Virginia’s historic records have always existed under the threat of floods, hurricanes, fire, and war. Sometimes the records were saved. Sometimes they were lost.
When the Botetourt County courthouse was gutted by a fire on 15 December 1970 no one at the time could foresee that such a horrible loss would spur the creation of legislation five years later that created a uniform system for records management in Virginia. The Virginia Public Records Act, passed in 1975, set in motion an effort not only to manage all the state’s records but also to preserve and copy vital historic records contained in local courthouses.
Preservation and duplication efforts continue today with The Library of Virginia’s (LVA) records managers and archivists. The Circuit Court Records Program (CCRP), which began in 1991, continues to not only preserve, digitize, and microfilm historic records from around the state but also to reach out to circuit court clerks in each locality, offering them professional support and financial assistance in the form of grants. To date, the CCRP has funded nearly 1,000 projects worth more than $15 million to preserve records in the circuit court clerks’ offices. Nineteen years later, access to Virginia’s historic records has never been wider with more than 5 million chancery court images now available online. Clerks also have the option of sending historic record collections to the archives which is housed in the Library of Virginia building in Richmond and the state-of-the-art State Records Center in Henrico County. Both buildings provide modern protections and temperature- and humidity-controlled environments. More than 75,000 cubic feet of records from the state, local records, and private papers collections reside in the state’s archive as do nearly 350,000 microforms in a specially-designed vault.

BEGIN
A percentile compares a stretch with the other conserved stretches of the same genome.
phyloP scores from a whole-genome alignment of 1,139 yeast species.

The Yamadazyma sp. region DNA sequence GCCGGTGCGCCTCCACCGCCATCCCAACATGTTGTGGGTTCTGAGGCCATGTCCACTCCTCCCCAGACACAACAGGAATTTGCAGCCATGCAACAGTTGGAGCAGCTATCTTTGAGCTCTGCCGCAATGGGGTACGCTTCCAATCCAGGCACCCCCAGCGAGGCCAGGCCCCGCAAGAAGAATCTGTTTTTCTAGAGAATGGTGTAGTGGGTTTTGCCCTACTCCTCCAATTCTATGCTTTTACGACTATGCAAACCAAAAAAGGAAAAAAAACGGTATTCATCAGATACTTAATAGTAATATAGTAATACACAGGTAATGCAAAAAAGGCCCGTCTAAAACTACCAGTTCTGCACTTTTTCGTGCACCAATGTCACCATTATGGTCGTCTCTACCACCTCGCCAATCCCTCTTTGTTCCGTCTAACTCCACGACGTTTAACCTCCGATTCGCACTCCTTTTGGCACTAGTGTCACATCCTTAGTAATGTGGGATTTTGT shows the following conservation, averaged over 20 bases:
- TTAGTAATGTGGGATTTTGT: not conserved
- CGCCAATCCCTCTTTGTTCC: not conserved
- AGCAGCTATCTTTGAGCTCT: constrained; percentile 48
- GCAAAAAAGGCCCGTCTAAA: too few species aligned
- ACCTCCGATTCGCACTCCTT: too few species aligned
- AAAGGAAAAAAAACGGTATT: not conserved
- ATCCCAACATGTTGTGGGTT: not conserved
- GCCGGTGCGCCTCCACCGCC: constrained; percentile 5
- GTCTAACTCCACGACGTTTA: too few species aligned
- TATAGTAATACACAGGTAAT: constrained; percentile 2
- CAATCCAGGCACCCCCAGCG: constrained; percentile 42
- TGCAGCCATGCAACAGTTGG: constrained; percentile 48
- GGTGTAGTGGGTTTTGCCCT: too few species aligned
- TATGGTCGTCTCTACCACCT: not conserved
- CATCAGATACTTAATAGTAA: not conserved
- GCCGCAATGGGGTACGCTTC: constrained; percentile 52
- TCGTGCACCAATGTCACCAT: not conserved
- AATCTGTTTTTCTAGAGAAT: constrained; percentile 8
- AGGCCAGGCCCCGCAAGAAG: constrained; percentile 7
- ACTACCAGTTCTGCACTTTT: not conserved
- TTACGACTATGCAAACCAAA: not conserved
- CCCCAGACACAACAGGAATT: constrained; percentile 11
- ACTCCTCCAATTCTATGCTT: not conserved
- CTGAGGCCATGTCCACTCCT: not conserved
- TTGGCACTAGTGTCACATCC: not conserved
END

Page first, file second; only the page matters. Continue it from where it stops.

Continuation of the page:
Fortunately the records stored in the Botetourt County courthouse vault survived, though with water damage as a result of the firefighting efforts. The Virginia Public Records Act follows the admonition of Thomas Jefferson who in 1791 wrote “…let us save what remains: not by vaults and locks which fence them from the public eye and use in consigning them to the waste of time, but by such a multiplication of copies, as shall place them beyond the reach of accident.”
-Dale Dulaney, Local Records Archival Assistant